Yes--- we are very late doing the barn chores. They will all be just fine..... I hope. Yesterday, I was sick. I got everything done in the morning and posted on this blog. Then, I fell apart. This cold hit me like a ton of bricks and I was down for the rest of the day and night. The rest of the clan has been suffering with it for almost three weeks, just passing it around. I decided that I was not going to push myself so that it lingered for DAYS. So, I took massive doses of Vitamin C, some cold medicine, turned up the heat and went to bed. I do not know what happened in this house or on this farm while I was out but they all seem to be alive and kicking today.
The good news is that I feel much better and only have a slight cold now.

The boys are up and fed and all of us are looking out at the frozen pond and dreading heading out--- but we must! The cows still need milking and everybody else needs feed, hay and water.

So.... I guess that I can't put it off any longer......<sigh>

Monday, December 10, 2012

Finally --- Big Chill

We have had a few cold snaps this winter that have lasted a day or two. It has been pretty darn nice having this almost balmy weather in December. Looks like that is all over with now!

The weather man warned us that an Arctic chill was coming and he was right. This morning, the temp is 16 degrees. He also called for a few snow flurries after midnight but I didn't stay up to see. I would have much preferred a heavy snowfall to at least give us some moisture......... we still are in a severe drought.
The national cow herd numbers are continuing to drop dramatically. There are fewest number of cows in the US since the early 1940"s. We are hanging on to ours just as hard as we can........ I am happy to say that my cattle still look to be in good shape. As I drive around some of the back county roads, I see herds that are getting thin. I thought it might just be our area but Salena tells me that on her drive up from Oklahoma she saw lots of herds that were beginning to show the affects of short grass and poor water.

The rotational grazing experiment is over and we count it a total success. Our stocking rate for our pasture is very light. That means that we could have more cattle grazing to make our farm more productive but...... we have been hesitant to do that because of the drought conditions and we have needed the money from calf sales. Now that we have seen the possibilities, in spite of the drought, we will begin keeping more heifer calves--- if we have any! The last six calves born on this farm were bulls!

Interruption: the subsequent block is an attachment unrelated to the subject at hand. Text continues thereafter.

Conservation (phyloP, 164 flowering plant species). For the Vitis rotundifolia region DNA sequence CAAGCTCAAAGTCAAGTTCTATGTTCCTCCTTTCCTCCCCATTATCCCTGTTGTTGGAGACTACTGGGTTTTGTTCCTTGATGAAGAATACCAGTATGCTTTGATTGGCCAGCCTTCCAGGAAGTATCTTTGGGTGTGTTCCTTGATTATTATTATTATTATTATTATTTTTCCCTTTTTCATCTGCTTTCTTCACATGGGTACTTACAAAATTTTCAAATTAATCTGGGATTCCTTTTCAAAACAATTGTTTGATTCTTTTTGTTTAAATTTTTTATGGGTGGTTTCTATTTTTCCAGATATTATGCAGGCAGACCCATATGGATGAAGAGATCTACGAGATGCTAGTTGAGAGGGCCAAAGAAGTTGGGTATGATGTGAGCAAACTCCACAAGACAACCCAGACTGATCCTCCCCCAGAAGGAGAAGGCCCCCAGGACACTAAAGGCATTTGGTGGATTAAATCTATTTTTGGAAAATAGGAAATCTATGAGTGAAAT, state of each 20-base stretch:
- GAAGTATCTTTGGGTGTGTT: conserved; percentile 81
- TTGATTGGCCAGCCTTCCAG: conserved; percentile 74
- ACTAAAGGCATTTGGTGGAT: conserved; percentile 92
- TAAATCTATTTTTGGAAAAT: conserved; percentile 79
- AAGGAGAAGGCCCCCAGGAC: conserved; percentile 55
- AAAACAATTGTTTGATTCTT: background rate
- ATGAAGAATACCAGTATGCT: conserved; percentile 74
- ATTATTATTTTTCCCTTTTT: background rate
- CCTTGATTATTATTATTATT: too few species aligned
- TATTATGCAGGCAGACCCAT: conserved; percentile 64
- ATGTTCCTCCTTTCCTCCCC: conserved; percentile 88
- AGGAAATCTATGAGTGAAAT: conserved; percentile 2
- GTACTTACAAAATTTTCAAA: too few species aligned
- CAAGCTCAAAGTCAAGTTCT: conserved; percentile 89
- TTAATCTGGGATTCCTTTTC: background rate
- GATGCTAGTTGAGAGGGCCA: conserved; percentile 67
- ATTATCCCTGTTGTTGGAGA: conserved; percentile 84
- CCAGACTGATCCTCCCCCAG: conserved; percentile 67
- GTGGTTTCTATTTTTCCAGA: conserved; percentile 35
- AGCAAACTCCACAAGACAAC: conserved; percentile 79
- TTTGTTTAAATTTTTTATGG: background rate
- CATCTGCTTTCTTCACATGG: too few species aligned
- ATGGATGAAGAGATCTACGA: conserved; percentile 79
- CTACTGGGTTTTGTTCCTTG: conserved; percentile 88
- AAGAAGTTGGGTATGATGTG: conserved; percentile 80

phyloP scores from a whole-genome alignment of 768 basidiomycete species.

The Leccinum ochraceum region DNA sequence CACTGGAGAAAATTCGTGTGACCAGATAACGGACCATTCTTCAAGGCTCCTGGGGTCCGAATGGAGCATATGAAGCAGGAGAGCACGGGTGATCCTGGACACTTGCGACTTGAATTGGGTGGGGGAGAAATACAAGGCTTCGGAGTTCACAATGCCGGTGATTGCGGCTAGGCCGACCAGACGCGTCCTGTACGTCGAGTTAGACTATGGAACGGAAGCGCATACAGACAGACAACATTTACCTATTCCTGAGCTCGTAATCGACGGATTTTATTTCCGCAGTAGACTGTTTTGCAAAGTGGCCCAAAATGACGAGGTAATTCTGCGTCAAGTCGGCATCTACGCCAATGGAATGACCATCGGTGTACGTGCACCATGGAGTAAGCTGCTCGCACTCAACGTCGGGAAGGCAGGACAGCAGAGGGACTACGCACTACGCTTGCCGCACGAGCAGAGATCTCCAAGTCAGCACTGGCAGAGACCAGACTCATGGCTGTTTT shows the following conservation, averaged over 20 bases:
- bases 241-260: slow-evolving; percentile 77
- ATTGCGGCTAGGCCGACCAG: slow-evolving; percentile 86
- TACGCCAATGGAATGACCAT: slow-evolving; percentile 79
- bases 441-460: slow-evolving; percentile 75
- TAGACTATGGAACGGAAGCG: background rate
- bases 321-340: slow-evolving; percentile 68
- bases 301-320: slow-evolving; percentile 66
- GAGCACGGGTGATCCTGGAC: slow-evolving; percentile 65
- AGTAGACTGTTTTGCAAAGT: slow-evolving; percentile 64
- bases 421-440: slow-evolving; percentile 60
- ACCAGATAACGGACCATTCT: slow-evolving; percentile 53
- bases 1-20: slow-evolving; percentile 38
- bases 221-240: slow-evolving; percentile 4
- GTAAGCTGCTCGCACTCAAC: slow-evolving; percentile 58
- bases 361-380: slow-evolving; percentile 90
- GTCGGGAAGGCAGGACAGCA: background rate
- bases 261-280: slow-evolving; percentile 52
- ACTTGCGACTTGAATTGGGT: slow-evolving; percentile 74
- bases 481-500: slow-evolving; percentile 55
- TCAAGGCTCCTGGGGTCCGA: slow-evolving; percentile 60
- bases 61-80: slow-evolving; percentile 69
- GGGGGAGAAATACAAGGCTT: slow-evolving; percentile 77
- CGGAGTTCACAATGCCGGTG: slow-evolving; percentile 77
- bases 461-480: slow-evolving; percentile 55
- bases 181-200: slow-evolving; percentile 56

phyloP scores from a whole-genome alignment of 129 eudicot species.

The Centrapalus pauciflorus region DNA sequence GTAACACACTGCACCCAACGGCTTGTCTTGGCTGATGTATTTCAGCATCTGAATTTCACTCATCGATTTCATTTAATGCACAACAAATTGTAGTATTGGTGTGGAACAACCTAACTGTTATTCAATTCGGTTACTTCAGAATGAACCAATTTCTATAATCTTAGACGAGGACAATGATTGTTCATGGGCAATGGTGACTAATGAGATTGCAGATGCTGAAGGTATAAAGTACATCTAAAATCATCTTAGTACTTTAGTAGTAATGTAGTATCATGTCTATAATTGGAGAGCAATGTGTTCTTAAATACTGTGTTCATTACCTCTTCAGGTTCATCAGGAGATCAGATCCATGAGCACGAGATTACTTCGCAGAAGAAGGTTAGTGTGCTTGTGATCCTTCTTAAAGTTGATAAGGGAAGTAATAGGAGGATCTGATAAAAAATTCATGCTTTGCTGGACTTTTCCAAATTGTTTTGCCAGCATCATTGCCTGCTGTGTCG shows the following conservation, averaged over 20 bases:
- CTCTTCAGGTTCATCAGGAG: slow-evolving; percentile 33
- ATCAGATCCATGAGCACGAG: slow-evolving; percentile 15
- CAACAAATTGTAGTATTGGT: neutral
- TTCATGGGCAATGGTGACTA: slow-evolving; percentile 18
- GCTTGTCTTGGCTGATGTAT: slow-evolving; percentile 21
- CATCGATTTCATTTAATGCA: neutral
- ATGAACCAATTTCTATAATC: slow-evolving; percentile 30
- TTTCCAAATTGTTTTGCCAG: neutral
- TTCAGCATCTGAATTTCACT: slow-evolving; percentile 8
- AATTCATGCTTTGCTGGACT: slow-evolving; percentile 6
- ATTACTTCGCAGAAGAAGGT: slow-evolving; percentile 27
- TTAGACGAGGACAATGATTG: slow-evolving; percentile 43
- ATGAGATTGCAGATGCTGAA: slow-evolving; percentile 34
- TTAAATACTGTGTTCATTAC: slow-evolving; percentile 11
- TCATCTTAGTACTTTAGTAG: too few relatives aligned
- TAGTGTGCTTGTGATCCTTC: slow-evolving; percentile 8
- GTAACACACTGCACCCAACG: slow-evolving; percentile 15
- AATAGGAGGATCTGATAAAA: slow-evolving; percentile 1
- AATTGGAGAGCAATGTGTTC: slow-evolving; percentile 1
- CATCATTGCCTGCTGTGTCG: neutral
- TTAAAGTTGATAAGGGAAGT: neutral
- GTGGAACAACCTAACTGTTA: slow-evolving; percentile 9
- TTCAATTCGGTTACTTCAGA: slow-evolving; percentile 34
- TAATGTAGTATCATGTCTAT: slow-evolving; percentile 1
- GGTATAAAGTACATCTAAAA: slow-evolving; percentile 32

It worked out that the grazing scheme ended just as the cold weather was heading our way. The cows burst out the gate in the last paddock and headed out to graze on the easy stuff. I really wanted them to have completely full bellies to help keep them warm.

The horses have been loose in the big pasture while the cows were shut up. They had a marvelous time roaming far and wide. They had to go back into their small pasture with a bale of hay. We do not give our horses grain. They are grazing creatures and every single one of ours is absolutely "mud ball fat". I also limit their access to the hay bale. They tend to just waste so much of it playing in it if they have full time access. So, they are allowed in with the hay bale late in the afternoon and left with it all night. Part of our morning routine is to run them out and shut the gate. I do give them a little treat when it is going to be very cold. There is a pelleted feed designed for horses that are kept in stalls. It is a complete feed that says that you do not even have to feed hay with it..... so it is very high in roughage---- a very good thing for horses. I try to keep a couple of bags of it on hand for the nights that it gets bitterly cold. I believe that 16 degrees with a brisk north wind qualifies as bitter........ so the nags get about 3/4 lbs each just before dark. It makes them thirsty so they all take a big drink from the tank before it freezes over.

So our late afternoon routine yesterday was pretty busy. Besides turning out the cows and handling the horses, we had to give all the bottle calves, penned bucks, and the goat herd extra hay inside their shelters. The chicken waterers had to be taken into the barn kitchen to keep them from freezing solid. We have to find a couple of tank floats to keep the water for the goats and milk cows from freezing over. After milking and cleanup, we had to shut off the water to the barn and drain all of the lines and make sure the heat lamp was on over the incoming pipes. 

This morning, we will have to take the ax and chop ice in the horse water tank. The pond is not frozen because the wind kept it moving all night so the cows are good.

The biggest problem I have with cold weather is all the clothes! By the time I get the wool socks on, jeans and maybe long johns, topped with coveralls, a hoodie and my heavy coat and gloves, I step out the back door and realize that I need to pee..........

Thursday, December 6, 2012

Chef Lumber Jack Nurse

That is my title these days. I have been cooking nearly everyday ( and the kitchen shows it... ), helping Seth with the small tree clearing in the finished grazing paddocks and taking care of sick or injured people.

Neil has had a terrible cold and Adam fell out of a tree and severely sprained his ankle.

Salena says that she will be heading home after her late class tonight. We are under no illusions that she is rushing home because she misses us terribly! It is still hunting season and the last weekend of gun season until January. She is the only one in the family that has the hunting fever this year.

This morning, I made two batches of basic baking mix and another two batches of the bread machine mix.